Walter A. Morales III, a money manager who for years worked with high net worth individual investors and pension funds, is now barred from the securities industry. Morales resolved the US Securities and Exchange Commission’s 2012 civil lawsuit accusing him and his Commonwealth Advisors of fraud and mismanagement this week.
The regulator contends that of the approximately $750M that his clients invested through him, Morales and his firm lost over $178M in subprime and residential mortgage-backed securities (RMBSs). According to the Commission, Morales lied about heavy mortgage-backed securities losses to clients and instead tried to conceal them through trades involving his different hedge funds while touting prices that were fraudulent.
The regulator claims that Walters and his investment adviser firm recommended that the hedge funds buy into Collybus, a collateralized debt obligation (CDO) that was considered among the most high risk of such investments and the lowest of tranches. MBSs were sold into CDOs at outdated prices even while Morales was purportedly aware that the market for RMBSs had since dropped. When the CDOs kept doing poorly, Commonwealth employees were directed to engage in manipulative trading among the hedge funds they advised to hide a $32M loss sustained by one of the funds that invested in Collybus.
The SEC sued Morales in 2012. At the time, he claimed that his firm was a victim of the 2008 financial crisis and that investments he made were done to benefit investors not harm them. He closed down Commonwealth Advisors the following year.
The SEC, however, believes that Morales and Commonwealth knew that the investments were doing badly and would continue to suffer losses. Still, Morales purportedly had Commonwealth execute over 150 cross-trades among hedge funds. Although Morales had promised its largest investors that its exposure to Collybus would be 10% of the equity of a Coommonwealth hedge fund in which it was invested, he went on to disregard that agreement and more than doubled the investor’s exposure.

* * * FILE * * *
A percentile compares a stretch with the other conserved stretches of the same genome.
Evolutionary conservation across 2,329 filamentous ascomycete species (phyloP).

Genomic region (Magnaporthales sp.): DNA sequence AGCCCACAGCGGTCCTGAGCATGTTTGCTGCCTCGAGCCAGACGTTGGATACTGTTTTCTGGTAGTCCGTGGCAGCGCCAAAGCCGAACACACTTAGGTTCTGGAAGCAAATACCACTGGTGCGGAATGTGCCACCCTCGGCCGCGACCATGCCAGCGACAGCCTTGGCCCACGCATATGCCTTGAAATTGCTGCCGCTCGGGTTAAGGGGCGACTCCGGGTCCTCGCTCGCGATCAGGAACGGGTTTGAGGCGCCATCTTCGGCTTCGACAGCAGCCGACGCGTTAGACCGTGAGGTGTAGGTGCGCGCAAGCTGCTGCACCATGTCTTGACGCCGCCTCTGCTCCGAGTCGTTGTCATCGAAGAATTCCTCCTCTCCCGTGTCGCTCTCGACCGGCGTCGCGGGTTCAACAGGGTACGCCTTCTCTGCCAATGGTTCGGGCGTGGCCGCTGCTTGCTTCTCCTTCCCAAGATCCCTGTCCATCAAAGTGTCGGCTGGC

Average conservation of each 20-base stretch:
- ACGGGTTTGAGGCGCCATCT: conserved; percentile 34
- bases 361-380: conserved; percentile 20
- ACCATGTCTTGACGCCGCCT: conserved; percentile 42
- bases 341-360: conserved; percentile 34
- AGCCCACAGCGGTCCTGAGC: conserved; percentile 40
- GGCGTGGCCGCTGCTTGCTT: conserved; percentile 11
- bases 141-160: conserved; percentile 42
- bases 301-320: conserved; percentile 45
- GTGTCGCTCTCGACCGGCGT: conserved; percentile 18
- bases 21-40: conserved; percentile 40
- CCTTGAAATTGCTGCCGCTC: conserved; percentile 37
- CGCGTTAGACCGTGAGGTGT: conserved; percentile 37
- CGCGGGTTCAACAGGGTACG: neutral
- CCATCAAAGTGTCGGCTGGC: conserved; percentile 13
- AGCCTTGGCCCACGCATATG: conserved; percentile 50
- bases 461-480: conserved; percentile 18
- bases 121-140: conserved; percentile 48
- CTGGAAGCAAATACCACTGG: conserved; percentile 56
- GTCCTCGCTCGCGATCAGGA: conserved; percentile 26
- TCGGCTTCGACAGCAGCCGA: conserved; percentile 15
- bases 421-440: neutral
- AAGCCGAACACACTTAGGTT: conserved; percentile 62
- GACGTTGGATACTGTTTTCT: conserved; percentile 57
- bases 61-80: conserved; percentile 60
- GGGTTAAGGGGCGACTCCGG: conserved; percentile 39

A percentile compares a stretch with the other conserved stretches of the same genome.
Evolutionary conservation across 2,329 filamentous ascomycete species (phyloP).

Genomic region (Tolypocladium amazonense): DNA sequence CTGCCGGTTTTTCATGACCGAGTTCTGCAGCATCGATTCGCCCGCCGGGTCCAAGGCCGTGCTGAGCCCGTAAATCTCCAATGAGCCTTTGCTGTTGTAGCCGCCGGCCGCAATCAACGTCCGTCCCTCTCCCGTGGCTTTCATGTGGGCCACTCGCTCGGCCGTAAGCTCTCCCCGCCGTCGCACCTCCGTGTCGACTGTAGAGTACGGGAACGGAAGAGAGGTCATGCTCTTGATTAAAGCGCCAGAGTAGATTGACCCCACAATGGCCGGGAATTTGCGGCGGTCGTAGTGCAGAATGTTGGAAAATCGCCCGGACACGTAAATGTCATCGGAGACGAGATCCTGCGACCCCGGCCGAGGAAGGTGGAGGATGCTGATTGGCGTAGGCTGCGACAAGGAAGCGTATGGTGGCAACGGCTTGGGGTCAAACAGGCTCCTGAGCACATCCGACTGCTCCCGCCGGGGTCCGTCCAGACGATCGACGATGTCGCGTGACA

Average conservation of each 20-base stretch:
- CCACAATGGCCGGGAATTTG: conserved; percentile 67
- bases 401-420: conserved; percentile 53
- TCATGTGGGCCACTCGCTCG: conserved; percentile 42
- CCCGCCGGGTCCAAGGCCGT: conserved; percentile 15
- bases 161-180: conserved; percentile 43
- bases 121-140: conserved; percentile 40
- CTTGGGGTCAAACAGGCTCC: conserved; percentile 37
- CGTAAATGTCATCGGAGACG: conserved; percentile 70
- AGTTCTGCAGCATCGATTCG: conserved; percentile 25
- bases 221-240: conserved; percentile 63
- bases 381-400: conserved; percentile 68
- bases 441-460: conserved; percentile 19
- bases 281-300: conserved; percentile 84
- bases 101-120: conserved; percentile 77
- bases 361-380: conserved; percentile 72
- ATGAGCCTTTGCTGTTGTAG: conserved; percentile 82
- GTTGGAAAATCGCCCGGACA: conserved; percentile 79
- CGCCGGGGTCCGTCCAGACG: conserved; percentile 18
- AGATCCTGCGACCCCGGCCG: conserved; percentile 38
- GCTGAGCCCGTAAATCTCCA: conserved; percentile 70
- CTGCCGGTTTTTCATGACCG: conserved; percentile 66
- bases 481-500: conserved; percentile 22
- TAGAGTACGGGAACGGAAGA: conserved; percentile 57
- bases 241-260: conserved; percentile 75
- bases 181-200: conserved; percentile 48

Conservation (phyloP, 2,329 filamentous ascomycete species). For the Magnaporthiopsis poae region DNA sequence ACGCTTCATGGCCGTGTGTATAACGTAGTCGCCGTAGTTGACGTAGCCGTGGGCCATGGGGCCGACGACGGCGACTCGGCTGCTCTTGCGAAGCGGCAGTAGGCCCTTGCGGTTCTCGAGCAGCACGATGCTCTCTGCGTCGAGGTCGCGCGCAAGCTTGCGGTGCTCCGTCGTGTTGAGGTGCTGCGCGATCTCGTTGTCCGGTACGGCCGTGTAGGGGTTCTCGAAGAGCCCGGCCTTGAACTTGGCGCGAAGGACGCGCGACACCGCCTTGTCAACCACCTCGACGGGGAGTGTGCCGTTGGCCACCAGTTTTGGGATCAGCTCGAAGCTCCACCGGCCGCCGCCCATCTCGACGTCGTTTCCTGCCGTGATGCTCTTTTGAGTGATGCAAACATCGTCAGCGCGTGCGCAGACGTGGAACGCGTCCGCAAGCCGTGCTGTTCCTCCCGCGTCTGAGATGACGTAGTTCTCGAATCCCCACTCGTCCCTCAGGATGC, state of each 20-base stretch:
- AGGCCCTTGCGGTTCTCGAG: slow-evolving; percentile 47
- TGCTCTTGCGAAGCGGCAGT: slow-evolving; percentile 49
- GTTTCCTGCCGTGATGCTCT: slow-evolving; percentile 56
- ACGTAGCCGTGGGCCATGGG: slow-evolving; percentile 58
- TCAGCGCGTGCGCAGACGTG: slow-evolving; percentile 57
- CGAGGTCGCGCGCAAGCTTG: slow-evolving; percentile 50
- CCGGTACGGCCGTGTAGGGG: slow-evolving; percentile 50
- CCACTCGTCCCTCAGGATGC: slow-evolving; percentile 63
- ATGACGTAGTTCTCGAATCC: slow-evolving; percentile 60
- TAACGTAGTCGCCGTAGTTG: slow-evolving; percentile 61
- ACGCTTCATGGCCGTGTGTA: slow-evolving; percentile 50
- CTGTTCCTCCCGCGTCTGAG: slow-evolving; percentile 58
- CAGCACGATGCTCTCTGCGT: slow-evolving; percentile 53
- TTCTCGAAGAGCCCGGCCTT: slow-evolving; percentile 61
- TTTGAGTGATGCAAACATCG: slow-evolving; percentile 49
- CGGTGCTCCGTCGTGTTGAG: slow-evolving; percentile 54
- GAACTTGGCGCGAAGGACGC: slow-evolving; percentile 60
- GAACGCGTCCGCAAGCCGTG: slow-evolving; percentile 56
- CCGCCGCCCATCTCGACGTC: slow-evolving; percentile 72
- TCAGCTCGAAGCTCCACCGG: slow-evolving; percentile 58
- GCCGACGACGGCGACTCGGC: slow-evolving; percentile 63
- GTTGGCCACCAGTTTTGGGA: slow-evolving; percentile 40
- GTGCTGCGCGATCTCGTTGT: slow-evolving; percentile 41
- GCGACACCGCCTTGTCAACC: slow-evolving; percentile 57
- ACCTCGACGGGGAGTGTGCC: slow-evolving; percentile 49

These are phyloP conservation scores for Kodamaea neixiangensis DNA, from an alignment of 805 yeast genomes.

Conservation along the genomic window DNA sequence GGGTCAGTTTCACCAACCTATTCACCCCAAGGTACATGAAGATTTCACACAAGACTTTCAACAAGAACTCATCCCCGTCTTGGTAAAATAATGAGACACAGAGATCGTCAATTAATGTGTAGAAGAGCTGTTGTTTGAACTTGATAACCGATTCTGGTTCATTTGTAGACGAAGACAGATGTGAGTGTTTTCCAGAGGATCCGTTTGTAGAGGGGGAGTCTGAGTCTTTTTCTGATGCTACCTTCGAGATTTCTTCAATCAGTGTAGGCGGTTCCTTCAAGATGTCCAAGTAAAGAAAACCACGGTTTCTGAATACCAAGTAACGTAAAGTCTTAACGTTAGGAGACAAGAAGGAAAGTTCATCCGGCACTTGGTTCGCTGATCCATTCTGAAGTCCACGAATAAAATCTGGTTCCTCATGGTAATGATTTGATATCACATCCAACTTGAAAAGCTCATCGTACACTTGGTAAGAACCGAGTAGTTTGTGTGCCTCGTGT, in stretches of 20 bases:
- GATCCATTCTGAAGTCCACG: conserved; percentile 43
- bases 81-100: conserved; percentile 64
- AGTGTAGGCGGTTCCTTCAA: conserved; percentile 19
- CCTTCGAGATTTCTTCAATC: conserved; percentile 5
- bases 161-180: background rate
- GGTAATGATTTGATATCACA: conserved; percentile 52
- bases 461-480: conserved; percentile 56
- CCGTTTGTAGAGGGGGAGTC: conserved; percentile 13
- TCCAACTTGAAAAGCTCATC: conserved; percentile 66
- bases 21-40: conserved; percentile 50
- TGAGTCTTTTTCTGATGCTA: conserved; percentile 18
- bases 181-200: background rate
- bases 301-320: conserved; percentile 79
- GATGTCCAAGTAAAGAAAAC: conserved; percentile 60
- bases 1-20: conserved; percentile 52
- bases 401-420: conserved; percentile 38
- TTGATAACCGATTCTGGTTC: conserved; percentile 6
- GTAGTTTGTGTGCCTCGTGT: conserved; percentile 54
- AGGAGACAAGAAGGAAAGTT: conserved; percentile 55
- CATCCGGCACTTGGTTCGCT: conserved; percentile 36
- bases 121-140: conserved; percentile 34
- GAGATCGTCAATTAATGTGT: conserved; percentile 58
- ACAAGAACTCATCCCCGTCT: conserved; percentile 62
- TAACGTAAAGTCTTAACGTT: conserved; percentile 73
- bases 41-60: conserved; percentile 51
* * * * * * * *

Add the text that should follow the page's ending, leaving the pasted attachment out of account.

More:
As part of the settlement, Morales is barred from the industry and must pay a $130K fine. Commonwealth, meantime, has agreed to have its registration with the SEC revoked for an “alleged financial crisis-era scheme.” Neither Morales nor his firm agreed to or denied the SEC’s allegations or findings.
SEC Orders Deutsche Bank Securities to Pay More than $3.7M Over CMBS Sales
It was just earlier this week that the SEC arrived at a settlement, this one over commercial mortgage-backed securities sales, with Deutsche Bank Securities. The firm agreed to pay customers back over $3.7M. The regulator accused Deutsche Bank (DB) of alleged false and misleading statements when soliciting investors.
As a result, customers ended up paying more than they should have for the CMBSs. Head trader Richard Solomon, who faces allegations of supervisory failures for not making sure traders were only providing customers with accurate statements, must pay a $165K penalty. He also is suspended from the industry for a year.
Our residential mortgage-backed securities fraud lawyers work with high net worth individual investors and institutional investors. We have helped thousands of clients in successfully recouping their investment losses. Contact The SEEK Partners Group to request your free, no obligation case consultation.
More Blog Posts from SSEK Law Firm:
Deutsche Bank Securities Will Pay Back Customers Over $3.7M for Commercial Mortgage-Backed Backed Securities Sales, Institutional Investor Securities Blog, February 13, 2018
BNP Paribas to Pay $90M After Pleading Guilty in FX Currency Rigging Probe, Institutional Investor Securities Blog, January 31, 2018
Multi-Million Dollar Investment Adviser Fraud Cases Target Widows, Older Investors, and Other Retail Investors, Stockbroker Fraud Blog, December 28, 2017